Non-executive director pay was static in the past year in Europe, and although the number of women on corporate boards increased, so did the gender pay gap.
Hay Group’s study of board composition and compensation showed that pay for public-company directors in most countries remained flat, with independent directors receiving slight increases and non-executive chairmen seeing declines. The study of 390 public companies showed that median pay for an independent director was €75,200 in 2012, up 5.2% from 2011. The median for a non-executive chairman dropped 9.7% to €214,800 in 2012.
The totals include directors’ compensation in annual base pay, and bonuses for committee participation and meeting attendance. Annual pay for independent directors and non-executive chairmen remained the same in 11 of 12 European countries, with Sweden’s 5% increase the only exception.
Representation by women on corporate boards improved slightly in Europe. In 2011, companies in seven of 12 countries represented in the survey had male board representation of 90% or more. Last year, only Italy hit that mark. Overall, 83% of European directors in 2012 were male, compared with 87% in 2011. Norway has the highest percentage of female directors (38%), and Sweden and Finland both have 28% female boards.
Women are often not part of “strategically important” committees on European boards, the report says, and their pay reflects that. Male independent directors in Europe made an average of 9% more than women, up from 7% in 2011. In Italy, the pay gap was 22% in 2012, when 2% of non-executive chair positions across Europe were held by women.
“Despite more women being appointed to European boards, the opportunities offered to them when they get there are clearly still lacking,” Carl Sjöström, director of executive reward for Europe at Hay Group, said in a news release.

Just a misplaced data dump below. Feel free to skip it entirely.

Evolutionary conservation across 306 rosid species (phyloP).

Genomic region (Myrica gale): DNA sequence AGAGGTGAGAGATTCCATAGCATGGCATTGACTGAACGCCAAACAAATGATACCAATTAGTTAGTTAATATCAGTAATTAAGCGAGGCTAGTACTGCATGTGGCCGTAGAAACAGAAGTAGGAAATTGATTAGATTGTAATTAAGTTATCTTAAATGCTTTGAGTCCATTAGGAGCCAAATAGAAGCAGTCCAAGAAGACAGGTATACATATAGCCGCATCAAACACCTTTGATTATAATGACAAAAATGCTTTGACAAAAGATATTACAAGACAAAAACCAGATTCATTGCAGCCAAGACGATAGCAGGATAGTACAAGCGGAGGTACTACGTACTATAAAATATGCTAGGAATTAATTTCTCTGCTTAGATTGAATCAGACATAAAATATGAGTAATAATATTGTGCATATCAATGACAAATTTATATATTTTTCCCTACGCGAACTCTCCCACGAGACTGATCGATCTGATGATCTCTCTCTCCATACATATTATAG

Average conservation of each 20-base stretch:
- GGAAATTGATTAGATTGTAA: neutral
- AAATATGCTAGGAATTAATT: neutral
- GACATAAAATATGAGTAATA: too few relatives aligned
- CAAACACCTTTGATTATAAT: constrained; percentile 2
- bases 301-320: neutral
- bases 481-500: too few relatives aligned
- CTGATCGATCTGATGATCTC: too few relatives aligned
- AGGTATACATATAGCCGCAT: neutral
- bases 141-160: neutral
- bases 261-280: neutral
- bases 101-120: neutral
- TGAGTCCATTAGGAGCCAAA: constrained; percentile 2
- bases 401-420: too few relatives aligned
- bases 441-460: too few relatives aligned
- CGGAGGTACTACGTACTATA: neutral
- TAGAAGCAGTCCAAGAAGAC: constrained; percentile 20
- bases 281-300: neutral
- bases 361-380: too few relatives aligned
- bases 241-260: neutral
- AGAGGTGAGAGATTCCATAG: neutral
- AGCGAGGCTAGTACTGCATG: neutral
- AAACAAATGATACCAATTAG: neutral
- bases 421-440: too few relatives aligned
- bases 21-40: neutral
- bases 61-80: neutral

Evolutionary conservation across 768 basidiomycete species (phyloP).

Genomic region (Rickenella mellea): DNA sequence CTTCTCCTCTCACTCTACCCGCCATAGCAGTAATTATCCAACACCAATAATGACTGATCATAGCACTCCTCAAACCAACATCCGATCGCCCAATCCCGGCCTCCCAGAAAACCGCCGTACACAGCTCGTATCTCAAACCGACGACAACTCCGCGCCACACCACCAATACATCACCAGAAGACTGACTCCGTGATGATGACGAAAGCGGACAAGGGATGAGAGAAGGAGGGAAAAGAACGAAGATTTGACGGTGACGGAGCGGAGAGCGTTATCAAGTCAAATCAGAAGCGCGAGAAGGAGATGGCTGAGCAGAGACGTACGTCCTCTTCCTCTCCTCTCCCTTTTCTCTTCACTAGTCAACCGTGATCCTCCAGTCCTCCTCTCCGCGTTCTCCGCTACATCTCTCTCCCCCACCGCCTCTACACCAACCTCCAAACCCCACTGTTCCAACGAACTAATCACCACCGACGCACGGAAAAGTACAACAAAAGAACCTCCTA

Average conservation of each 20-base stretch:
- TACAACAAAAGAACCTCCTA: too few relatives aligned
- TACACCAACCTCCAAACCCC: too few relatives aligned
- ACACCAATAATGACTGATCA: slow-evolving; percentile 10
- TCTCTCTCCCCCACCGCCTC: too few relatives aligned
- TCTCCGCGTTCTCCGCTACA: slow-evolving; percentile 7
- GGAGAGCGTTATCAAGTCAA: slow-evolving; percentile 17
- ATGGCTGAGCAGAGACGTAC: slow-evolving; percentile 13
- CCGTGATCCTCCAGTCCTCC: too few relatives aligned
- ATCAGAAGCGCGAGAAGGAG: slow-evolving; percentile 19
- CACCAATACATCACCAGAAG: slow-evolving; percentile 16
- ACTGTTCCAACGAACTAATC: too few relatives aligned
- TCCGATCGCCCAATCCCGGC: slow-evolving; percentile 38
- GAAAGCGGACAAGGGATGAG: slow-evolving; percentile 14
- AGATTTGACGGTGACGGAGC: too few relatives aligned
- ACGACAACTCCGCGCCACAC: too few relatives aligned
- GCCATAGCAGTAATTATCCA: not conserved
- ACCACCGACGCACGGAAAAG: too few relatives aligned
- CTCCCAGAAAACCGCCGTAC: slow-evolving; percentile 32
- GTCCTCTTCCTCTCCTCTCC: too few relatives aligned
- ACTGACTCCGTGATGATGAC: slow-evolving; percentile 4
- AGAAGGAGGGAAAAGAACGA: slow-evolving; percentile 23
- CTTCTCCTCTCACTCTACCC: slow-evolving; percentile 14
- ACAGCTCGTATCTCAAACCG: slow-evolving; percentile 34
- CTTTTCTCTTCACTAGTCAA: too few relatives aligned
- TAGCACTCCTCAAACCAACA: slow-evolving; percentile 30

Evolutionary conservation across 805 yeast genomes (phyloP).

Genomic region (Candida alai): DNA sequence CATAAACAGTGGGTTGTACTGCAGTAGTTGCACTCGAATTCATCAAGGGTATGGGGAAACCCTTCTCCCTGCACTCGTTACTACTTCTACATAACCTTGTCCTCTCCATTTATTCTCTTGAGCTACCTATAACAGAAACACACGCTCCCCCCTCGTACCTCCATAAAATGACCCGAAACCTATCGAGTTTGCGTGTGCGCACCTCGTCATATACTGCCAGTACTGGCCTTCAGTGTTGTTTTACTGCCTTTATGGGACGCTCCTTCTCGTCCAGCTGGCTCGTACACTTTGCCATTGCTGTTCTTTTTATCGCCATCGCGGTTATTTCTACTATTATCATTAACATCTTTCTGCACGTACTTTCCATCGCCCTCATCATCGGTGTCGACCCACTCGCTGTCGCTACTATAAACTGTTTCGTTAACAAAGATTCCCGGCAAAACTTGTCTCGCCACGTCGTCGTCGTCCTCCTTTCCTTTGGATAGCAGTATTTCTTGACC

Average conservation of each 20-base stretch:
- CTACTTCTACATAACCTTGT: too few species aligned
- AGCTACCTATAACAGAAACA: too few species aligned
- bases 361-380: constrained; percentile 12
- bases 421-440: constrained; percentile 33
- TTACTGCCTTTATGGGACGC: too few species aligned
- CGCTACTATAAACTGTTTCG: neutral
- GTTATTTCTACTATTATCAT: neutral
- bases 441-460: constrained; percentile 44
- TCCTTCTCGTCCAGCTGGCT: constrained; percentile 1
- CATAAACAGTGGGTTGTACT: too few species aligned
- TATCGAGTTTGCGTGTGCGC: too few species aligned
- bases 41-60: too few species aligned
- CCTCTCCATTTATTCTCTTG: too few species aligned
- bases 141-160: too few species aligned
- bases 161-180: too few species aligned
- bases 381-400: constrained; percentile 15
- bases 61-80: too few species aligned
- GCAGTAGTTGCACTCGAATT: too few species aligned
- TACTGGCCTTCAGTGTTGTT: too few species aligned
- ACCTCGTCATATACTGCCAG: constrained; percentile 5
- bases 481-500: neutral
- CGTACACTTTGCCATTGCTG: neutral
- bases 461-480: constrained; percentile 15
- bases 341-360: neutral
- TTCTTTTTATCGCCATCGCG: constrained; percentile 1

The data about women on corporate boards resemble that of a recent US survey showing that 81% of companies had women making up 25% or less of their board.
The Hay Group report also found that the pay gap between non-executive chairmen and independent directors differed widely by country. In Italy, for example, the non-executive leaders of boards make more than five times what other directors make. In The Netherlands, those leaders make 1.3 times as much.
Related CGMA Magazine content:
“More Women Join Boards, but Progress Comes Slowly”: Women have increasingly joined boards of publicly listed companies in the US, but about one in four boards did not have any female directors in 2012, according to Ernst & Young research.
“In-Demand Directors See Pay Rise Nearly 10%”: Average pay has increased in the past year for directors of public companies, according to analysis by BDO USA. Directors in the technology sector make the most, on average.
—Neil Amato (firstname.lastname@example.org) is a CGMA Magazine senior editor.